tabea’s review published on Letterboxd:
somehow die’s dream sequence makes me even more emotional now than the first time around, probably because i’m painfully aware of the fact that it’s just that: a dream. like the hundreds of dreams we think up every day, the futures we envision to get us through our right now, only to snap out of them and find our right now looks twice as bad now, in direct comparison.
i’m a bit lost between dreams right now, which is why i watched this again. or at least that’s the best way i can think to put it. i dropped out of uni after all of two weeks of lectures. in the past month i’ve moved to london and moved back because that dream didn’t turn out to be the right one. so now i’m home and i’ve thrown over the plan i’d started making for myself three years ago and i’m not entirely sure where to go from here.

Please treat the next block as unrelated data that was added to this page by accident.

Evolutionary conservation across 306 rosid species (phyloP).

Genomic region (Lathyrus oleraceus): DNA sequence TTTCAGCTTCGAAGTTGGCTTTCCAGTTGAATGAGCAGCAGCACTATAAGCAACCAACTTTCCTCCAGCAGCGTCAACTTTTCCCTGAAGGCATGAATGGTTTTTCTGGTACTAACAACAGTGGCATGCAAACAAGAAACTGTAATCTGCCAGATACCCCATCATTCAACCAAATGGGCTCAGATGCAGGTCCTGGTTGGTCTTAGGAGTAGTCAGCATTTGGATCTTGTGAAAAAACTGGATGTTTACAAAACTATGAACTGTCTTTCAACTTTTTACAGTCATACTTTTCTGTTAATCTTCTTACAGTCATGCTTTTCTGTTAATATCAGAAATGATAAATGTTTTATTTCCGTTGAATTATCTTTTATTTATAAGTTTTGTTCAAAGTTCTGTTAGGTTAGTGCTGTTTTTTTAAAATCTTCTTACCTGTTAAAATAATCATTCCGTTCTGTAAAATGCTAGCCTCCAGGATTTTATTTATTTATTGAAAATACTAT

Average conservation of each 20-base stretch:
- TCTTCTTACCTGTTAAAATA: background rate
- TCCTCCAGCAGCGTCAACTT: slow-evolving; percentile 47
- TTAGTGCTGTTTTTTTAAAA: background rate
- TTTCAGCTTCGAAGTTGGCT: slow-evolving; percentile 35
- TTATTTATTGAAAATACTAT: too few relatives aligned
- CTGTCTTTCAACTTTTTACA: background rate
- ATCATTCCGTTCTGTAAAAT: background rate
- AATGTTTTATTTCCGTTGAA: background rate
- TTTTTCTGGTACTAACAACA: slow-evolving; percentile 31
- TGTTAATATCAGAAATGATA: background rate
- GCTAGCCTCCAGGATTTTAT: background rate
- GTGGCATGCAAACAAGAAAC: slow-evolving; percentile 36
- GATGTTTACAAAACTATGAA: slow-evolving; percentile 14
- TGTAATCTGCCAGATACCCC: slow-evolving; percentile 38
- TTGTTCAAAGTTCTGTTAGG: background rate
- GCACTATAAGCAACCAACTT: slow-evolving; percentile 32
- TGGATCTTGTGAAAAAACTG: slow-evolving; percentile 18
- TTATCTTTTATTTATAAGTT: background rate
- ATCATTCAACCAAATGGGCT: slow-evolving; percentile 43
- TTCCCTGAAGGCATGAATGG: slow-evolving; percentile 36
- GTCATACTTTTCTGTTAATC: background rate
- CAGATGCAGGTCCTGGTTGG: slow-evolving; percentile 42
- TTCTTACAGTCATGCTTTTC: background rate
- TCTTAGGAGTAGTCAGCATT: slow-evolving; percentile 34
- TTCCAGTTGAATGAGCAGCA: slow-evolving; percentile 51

i mean i do still have the dream – of working in the film industry. and i’m not giving it up, i’m just unsure how (or if) i’m ever going to realise it now.
but there’s something about this film that makes me feel less lost, feel like i should at least try, somehow, and like i can try. and i don’t know if i can accurately convey why it does that but it’s a mixture of my admiration for the film and my admiration for the filmmaker behind it. because when i first watched it, it was special, and it wasn’t like anything i’d seen before and i loved it instantly. and because say what you will about xavier dolan, i love the man. i love that he wrote and directed his first feature in his home town before turning twenty and that it’s great. and i know that probably wasn’t all luck and he grew up acting and his dad had ties to the quebec film scene but that’s not my point. my point is: not only does this film successfully reinforce my dream, it is my dream. and if i can ever make something that makes me (and hopefully others) feel like this, my dream will have come true.